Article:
The not-for-profit sector has experienced some turbulent times recently. Domini Stuart examines the challenges and opportunities that lie ahead as the sector enters a new year.

    For the last two years, the not-for-profit (NFP) sector has been plagued by political and regulatory uncertainty. The good news for 2016 is that there are unlikely to be any major changes in the law.

    “We know now that the government isn’t going to discourage commercialisation by introducing the unrelated business income tax or to inhibit overseas activities, at least for a very long time,” says Vera Visevic MAICD, head of the NFP team at Mills Oakley Lawyers and a director of a number of charities.

    Plans to abolish the Australian Charities and Not-for-profits Commission (ACNC) also appear to have been scrapped due to lack of Senate support. “I think that will please most of the sector’s directors because the ACNC is committed to reducing onerous reporting requirements,” says Michael Coleman FAICD, chairman of Planet Ark.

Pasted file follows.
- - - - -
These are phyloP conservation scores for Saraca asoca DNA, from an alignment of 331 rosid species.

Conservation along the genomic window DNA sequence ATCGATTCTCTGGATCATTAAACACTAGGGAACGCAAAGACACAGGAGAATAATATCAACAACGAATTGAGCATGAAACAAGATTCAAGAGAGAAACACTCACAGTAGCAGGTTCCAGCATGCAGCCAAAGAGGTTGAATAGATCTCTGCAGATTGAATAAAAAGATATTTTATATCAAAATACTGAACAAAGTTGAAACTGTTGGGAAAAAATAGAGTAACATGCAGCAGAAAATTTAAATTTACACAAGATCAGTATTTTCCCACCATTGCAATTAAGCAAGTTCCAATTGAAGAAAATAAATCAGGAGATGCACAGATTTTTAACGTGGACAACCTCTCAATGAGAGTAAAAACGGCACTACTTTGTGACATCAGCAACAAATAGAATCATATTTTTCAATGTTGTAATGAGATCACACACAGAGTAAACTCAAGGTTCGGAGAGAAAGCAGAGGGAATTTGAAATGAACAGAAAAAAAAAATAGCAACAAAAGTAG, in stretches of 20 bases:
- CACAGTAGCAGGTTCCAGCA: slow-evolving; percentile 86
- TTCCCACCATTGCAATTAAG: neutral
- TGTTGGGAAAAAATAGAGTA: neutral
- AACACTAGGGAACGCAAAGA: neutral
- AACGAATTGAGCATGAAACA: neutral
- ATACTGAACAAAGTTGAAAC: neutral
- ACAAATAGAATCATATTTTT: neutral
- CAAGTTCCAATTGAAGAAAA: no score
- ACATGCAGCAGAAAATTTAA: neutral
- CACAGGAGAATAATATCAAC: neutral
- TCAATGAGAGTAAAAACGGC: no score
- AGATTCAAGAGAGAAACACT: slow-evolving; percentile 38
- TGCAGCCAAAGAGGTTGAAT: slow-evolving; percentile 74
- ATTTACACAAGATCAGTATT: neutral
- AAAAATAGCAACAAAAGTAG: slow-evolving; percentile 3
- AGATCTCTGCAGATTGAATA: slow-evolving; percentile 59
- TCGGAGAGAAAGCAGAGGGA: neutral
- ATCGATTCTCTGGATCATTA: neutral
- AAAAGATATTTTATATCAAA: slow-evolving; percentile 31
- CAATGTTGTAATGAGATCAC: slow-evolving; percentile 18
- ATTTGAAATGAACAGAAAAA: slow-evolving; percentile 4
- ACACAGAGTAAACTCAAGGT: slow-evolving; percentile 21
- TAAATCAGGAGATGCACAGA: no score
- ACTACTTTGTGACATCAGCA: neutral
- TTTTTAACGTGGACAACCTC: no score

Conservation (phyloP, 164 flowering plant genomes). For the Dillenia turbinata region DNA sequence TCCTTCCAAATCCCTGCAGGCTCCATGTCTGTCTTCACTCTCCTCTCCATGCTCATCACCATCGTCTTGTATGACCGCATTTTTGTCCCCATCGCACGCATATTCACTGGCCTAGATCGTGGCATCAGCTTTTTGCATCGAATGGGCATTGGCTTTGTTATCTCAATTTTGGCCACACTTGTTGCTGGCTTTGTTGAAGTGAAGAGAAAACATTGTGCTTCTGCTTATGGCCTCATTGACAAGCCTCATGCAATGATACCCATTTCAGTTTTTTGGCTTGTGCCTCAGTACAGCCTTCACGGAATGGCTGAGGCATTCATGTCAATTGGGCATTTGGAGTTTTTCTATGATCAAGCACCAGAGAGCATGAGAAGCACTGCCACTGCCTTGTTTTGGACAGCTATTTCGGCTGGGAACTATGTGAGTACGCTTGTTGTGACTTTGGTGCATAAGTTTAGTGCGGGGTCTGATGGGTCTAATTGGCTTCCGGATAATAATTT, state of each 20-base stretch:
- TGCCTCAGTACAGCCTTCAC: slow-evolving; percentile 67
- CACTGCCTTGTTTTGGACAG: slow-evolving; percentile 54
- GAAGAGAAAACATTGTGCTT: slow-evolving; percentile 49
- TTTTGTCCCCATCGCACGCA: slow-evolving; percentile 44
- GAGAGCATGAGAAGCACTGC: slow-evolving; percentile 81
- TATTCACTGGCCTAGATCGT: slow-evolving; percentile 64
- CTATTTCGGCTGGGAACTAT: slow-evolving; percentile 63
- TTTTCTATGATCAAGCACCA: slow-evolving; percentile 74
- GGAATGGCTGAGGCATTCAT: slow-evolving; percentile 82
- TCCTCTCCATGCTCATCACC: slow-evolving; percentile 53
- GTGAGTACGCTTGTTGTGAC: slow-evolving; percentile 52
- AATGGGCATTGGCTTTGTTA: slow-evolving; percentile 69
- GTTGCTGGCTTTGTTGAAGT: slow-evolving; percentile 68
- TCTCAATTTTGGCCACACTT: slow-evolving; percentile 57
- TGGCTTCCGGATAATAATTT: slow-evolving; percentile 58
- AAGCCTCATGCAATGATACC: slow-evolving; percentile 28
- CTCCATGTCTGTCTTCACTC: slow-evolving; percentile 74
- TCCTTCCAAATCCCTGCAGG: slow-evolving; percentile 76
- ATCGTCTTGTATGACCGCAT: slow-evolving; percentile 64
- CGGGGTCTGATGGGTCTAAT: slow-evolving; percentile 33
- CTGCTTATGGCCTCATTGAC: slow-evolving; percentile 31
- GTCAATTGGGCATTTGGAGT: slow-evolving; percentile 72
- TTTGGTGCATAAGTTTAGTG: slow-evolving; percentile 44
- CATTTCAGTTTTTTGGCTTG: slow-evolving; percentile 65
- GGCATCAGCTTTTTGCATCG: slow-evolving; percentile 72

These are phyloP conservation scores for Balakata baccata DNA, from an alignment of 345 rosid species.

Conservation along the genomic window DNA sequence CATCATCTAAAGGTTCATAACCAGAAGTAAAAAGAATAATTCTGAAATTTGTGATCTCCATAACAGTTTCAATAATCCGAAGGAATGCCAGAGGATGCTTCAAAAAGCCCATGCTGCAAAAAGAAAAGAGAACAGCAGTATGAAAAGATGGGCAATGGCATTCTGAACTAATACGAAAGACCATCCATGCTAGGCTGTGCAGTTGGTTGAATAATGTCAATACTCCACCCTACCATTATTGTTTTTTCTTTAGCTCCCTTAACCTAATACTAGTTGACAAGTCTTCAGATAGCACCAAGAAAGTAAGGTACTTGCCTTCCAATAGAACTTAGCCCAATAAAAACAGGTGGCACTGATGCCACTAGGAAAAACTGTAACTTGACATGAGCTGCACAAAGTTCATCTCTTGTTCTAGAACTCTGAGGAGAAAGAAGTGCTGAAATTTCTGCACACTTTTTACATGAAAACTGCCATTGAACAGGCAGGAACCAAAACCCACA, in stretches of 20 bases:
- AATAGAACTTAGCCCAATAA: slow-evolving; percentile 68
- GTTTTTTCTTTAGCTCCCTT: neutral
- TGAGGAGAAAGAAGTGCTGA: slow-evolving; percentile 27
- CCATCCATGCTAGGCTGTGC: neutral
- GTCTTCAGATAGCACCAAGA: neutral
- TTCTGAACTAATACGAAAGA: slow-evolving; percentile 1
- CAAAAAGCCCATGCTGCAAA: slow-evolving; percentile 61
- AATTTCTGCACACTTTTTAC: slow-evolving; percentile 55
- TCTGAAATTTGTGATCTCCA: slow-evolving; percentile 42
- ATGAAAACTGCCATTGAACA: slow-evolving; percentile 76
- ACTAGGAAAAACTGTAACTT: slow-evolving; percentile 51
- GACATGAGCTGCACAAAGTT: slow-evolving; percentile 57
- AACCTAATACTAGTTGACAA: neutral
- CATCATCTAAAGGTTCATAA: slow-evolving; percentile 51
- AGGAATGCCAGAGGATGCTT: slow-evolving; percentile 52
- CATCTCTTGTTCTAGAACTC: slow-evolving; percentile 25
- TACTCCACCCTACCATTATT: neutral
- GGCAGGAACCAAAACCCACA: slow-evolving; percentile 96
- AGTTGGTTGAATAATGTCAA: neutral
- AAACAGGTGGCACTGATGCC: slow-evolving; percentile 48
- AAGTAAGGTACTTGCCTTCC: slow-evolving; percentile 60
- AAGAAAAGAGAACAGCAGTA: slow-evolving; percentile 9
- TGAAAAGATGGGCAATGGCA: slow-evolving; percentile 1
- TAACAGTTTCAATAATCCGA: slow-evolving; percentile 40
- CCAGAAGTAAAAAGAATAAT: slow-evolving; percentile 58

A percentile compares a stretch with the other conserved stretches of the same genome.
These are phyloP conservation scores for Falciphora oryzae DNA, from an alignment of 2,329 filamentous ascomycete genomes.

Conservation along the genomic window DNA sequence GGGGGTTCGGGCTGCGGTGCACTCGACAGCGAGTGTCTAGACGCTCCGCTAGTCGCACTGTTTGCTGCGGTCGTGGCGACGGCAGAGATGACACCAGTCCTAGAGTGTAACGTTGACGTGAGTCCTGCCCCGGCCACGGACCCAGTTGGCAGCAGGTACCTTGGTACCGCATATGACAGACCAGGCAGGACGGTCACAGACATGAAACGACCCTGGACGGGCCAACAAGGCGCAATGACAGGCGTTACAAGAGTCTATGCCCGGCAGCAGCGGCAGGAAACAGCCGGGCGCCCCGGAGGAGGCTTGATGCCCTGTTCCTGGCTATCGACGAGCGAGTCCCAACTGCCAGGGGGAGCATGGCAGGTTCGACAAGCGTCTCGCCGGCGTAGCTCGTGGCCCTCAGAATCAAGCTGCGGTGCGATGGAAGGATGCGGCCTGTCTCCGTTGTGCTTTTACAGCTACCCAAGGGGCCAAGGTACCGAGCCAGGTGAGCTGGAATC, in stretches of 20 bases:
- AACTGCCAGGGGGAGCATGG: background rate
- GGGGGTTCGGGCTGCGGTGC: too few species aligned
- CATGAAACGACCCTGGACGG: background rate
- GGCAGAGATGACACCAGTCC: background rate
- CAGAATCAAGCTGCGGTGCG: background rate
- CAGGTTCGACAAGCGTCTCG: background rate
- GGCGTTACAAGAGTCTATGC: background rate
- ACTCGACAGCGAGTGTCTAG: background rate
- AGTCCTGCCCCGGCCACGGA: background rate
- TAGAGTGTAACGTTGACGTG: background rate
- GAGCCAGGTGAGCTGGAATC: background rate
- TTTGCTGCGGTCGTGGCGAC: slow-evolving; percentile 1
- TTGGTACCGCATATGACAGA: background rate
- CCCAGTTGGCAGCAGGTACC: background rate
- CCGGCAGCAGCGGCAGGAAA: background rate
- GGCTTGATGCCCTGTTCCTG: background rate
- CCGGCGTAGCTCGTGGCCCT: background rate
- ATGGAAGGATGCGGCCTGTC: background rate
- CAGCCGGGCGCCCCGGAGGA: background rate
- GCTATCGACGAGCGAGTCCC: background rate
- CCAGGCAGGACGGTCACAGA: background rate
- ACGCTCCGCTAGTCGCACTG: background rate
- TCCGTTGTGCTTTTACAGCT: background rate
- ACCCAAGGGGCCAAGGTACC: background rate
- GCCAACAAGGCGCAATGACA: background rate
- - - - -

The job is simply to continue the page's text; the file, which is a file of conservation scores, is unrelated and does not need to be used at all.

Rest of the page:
However, NFPs will still be operating in a fast-changing and disruptive environment.

    “I believe that boards must accept volatility, embrace change and continually address the brand’s relevance and sustainability,” says Frank Lancione MAICD, president of the National Heart Foundation in South Australia, a director on the national board and partner at law firm Piper Alderman.

    Raising funds

    Pressure on funding is converging from three directions. “There’s more competition,” says Visevic. “On average, nine new charities are being registered with the ACNC every day.”

    The shift to the consumer-directed funding typified by the National Disability Insurance Scheme (NDIS) has also introduced competition from for-profit organisations.

    “For-profits now dominate the aged-care sector and, during the NDIS trials, we saw hundreds of new for-profit enterprises seeking to compete for consumer-directed disability funding,” says Paul Ronalds, CEO, Save the Children Australia.

    At the same time, demand for services is growing. “More than one million Australians live in poverty and, globally, there are more people displaced or seeking refuge than at any time since the end of World War II,” Ronalds continues. “The sector has never been larger, employed more people or had responsibility for delivering more services.”